Land conflict is a pressing issue facing many natural resource-based, agri-businesses and communities around the world. The success of addressing major global issues, such as deforestation, largely depends on land conflict approaches. Prioritizing effective land management and defining clear land ownership and control are two key focus areas for tackling deforestation. However, without control of the forest, there will be no control over deforestation. As the need to tackle global emissions intensifies, it is right that the management of the world's forests, and the role of land conflict within this, receives more attention.
We have experienced this first hand at Asia Pulp and Paper (APP). Those who follow our business will likely recall a recent independent evaluation by the Rainforest Alliance (RA), which recognized us for making moderate progress in the implementation of our Forest Conservation Policy (FCP), also widely known as our Zero Deforestation policy, an effort launched with the support of The Forest Trust and Greenpeace back in February 2013. The RA report found that APP and our suppliers had been successful on our critical commitment to halt deforestation.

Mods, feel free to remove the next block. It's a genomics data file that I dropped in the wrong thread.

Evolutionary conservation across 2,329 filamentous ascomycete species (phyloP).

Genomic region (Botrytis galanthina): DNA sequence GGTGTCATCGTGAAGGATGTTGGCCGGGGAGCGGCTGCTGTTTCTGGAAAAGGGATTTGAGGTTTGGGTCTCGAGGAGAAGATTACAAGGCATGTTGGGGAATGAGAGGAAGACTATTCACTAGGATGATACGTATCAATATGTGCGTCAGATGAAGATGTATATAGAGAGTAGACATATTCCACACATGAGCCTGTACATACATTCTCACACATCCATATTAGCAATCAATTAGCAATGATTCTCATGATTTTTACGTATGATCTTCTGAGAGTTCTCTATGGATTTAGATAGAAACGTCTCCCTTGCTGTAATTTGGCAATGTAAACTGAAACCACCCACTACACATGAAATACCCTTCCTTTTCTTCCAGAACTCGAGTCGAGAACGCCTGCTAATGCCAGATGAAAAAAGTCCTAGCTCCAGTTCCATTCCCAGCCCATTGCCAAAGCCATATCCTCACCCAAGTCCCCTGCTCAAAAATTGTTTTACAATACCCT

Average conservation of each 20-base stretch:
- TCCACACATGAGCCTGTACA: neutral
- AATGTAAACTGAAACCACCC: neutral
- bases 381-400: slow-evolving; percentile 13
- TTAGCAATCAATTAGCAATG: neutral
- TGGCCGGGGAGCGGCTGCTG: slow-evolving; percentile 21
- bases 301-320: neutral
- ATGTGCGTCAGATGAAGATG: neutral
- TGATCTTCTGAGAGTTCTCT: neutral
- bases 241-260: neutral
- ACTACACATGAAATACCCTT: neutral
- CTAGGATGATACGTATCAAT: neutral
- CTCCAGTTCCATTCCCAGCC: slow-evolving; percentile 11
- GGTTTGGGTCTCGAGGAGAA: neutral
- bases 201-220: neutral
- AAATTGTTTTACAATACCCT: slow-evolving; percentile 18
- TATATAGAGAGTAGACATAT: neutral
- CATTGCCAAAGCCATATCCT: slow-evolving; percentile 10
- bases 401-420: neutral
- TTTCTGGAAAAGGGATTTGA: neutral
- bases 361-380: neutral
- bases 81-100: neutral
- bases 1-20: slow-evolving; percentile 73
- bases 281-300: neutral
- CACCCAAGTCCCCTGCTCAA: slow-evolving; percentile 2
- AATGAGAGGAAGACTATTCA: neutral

The RA, however, also noted that clearance by unauthorized external parties continues. Several factors contribute to this: among them, overlapping concession rights with other businesses, encroachment, illegal activity or the actions of communities living close to our concessions. At APP, we believe more must be done and because of this, our FCP implementation plan for 2015 and beyond addresses unauthorized clearance as a key priority.
But we cannot do it alone.